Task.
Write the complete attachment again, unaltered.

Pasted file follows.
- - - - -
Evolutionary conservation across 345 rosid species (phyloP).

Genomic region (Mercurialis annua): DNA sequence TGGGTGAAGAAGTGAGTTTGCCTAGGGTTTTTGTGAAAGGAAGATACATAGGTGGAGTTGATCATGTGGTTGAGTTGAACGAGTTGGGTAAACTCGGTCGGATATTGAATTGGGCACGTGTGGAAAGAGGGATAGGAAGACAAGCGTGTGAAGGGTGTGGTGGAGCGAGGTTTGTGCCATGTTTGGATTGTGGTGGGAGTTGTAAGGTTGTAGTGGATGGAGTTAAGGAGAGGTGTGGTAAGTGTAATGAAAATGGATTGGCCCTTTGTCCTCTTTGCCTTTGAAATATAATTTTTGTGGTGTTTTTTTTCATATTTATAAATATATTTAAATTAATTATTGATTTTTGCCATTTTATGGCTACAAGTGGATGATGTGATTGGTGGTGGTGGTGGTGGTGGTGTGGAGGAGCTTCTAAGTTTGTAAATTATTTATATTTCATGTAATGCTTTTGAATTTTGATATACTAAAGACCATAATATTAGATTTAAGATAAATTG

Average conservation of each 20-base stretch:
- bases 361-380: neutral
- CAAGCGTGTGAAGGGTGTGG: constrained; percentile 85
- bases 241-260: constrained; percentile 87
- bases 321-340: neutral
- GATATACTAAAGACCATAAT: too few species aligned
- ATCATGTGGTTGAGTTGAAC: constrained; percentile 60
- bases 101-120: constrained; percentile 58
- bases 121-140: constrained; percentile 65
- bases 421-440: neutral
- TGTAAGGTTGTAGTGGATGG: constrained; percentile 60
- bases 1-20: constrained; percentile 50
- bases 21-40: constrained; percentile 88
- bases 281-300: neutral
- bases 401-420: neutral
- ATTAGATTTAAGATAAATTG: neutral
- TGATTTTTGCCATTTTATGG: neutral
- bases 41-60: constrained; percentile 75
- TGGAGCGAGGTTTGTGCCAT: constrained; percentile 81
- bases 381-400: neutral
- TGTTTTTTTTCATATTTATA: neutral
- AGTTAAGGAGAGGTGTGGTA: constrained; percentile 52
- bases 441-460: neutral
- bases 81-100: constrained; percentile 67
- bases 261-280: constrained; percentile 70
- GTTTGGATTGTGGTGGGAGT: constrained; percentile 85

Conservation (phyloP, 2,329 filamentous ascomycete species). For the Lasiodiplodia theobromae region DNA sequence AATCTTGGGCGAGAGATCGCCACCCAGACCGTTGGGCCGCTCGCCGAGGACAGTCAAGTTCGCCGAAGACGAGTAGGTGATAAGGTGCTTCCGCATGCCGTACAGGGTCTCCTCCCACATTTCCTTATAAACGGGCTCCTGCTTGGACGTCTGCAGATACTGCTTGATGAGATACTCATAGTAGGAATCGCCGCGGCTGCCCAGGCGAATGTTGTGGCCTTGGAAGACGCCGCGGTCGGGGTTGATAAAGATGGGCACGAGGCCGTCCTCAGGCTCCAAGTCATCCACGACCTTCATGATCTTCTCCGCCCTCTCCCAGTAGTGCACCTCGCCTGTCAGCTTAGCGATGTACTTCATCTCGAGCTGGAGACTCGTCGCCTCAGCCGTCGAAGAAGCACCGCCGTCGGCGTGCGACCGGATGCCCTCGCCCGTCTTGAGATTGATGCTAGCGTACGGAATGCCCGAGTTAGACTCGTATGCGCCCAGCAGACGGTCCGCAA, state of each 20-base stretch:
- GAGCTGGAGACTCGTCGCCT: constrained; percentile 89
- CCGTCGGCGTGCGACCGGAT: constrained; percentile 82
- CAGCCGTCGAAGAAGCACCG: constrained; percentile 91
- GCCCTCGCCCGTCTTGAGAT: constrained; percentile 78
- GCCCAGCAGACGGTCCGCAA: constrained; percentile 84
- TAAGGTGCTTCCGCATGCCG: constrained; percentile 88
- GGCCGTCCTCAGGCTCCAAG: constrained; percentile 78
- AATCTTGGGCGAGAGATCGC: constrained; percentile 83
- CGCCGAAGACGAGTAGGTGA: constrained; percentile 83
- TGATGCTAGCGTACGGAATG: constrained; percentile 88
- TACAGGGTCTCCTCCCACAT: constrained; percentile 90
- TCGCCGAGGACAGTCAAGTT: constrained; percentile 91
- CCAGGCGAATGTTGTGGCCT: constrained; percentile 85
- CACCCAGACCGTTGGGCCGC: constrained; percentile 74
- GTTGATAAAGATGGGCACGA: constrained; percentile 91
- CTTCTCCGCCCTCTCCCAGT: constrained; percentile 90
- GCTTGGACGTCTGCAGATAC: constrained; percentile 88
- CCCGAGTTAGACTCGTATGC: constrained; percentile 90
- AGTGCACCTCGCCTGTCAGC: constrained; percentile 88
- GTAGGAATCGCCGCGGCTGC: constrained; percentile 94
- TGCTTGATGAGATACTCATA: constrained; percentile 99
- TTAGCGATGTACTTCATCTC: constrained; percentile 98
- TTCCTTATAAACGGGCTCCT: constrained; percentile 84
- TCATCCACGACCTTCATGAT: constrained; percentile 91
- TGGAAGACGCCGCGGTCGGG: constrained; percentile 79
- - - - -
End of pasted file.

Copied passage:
Evolutionary conservation across 345 rosid species (phyloP).

Genomic region (Mercurialis annua): DNA sequence TGGGTGAAGAAGTGAGTTTGCCTAGGGTTTTTGTGAAAGGAAGATACATAGGTGGAGTTGATCATGTGGTTGAGTTGAACGAGTTGGGTAAACTCGGTCGGATATTGAATTGGGCACGTGTGGAAAGAGGGATAGGAAGACAAGCGTGTGAAGGGTGTGGTGGAGCGAGGTTTGTGCCATGTTTGGATTGTGGTGGGAGTTGTAAGGTTGTAGTGGATGGAGTTAAGGAGAGGTGTGGTAAGTGTAATGAAAATGGATTGGCCCTTTGTCCTCTTTGCCTTTGAAATATAATTTTTGTGGTGTTTTTTTTCATATTTATAAATATATTTAAATTAATTATTGATTTTTGCCATTTTATGGCTACAAGTGGATGATGTGATTGGTGGTGGTGGTGGTGGTGGTGTGGAGGAGCTTCTAAGTTTGTAAATTATTTATATTTCATGTAATGCTTTTGAATTTTGATATACTAAAGACCATAATATTAGATTTAAGATAAATTG

Average conservation of each 20-base stretch:
- bases 361-380: neutral
- CAAGCGTGTGAAGGGTGTGG: constrained; percentile 85
- bases 241-260: constrained; percentile 87
- bases 321-340: neutral
- GATATACTAAAGACCATAAT: too few species aligned
- ATCATGTGGTTGAGTTGAAC: constrained; percentile 60
- bases 101-120: constrained; percentile 58
- bases 121-140: constrained; percentile 65
- bases 421-440: neutral
- TGTAAGGTTGTAGTGGATGG: constrained; percentile 60
- bases 1-20: constrained; percentile 50
- bases 21-40: constrained; percentile 88
- bases 281-300: neutral
- bases 401-420: neutral
- ATTAGATTTAAGATAAATTG: neutral
- TGATTTTTGCCATTTTATGG: neutral
- bases 41-60: constrained; percentile 75
- TGGAGCGAGGTTTGTGCCAT: constrained; percentile 81
- bases 381-400: neutral
- TGTTTTTTTTCATATTTATA: neutral
- AGTTAAGGAGAGGTGTGGTA: constrained; percentile 52
- bases 441-460: neutral
- bases 81-100: constrained; percentile 67
- bases 261-280: constrained; percentile 70
- GTTTGGATTGTGGTGGGAGT: constrained; percentile 85

Conservation (phyloP, 2,329 filamentous ascomycete species). For the Lasiodiplodia theobromae region DNA sequence AATCTTGGGCGAGAGATCGCCACCCAGACCGTTGGGCCGCTCGCCGAGGACAGTCAAGTTCGCCGAAGACGAGTAGGTGATAAGGTGCTTCCGCATGCCGTACAGGGTCTCCTCCCACATTTCCTTATAAACGGGCTCCTGCTTGGACGTCTGCAGATACTGCTTGATGAGATACTCATAGTAGGAATCGCCGCGGCTGCCCAGGCGAATGTTGTGGCCTTGGAAGACGCCGCGGTCGGGGTTGATAAAGATGGGCACGAGGCCGTCCTCAGGCTCCAAGTCATCCACGACCTTCATGATCTTCTCCGCCCTCTCCCAGTAGTGCACCTCGCCTGTCAGCTTAGCGATGTACTTCATCTCGAGCTGGAGACTCGTCGCCTCAGCCGTCGAAGAAGCACCGCCGTCGGCGTGCGACCGGATGCCCTCGCCCGTCTTGAGATTGATGCTAGCGTACGGAATGCCCGAGTTAGACTCGTATGCGCCCAGCAGACGGTCCGCAA, state of each 20-base stretch:
- GAGCTGGAGACTCGTCGCCT: constrained; percentile 89
- CCGTCGGCGTGCGACCGGAT: constrained; percentile 82
- CAGCCGTCGAAGAAGCACCG: constrained; percentile 91
- GCCCTCGCCCGTCTTGAGAT: constrained; percentile 78
- GCCCAGCAGACGGTCCGCAA: constrained; percentile 84
- TAAGGTGCTTCCGCATGCCG: constrained; percentile 88
- GGCCGTCCTCAGGCTCCAAG: constrained; percentile 78
- AATCTTGGGCGAGAGATCGC: constrained; percentile 83
- CGCCGAAGACGAGTAGGTGA: constrained; percentile 83
- TGATGCTAGCGTACGGAATG: constrained; percentile 88
- TACAGGGTCTCCTCCCACAT: constrained; percentile 90
- TCGCCGAGGACAGTCAAGTT: constrained; percentile 91
- CCAGGCGAATGTTGTGGCCT: constrained; percentile 85
- CACCCAGACCGTTGGGCCGC: constrained; percentile 74
- GTTGATAAAGATGGGCACGA: constrained; percentile 91
- CTTCTCCGCCCTCTCCCAGT: constrained; percentile 90
- GCTTGGACGTCTGCAGATAC: constrained; percentile 88
- CCCGAGTTAGACTCGTATGC: constrained; percentile 90
- AGTGCACCTCGCCTGTCAGC: constrained; percentile 88
- GTAGGAATCGCCGCGGCTGC: constrained; percentile 94
- TGCTTGATGAGATACTCATA: constrained; percentile 99
- TTAGCGATGTACTTCATCTC: constrained; percentile 98
- TTCCTTATAAACGGGCTCCT: constrained; percentile 84
- TCATCCACGACCTTCATGAT: constrained; percentile 91
- TGGAAGACGCCGCGGTCGGG: constrained; percentile 79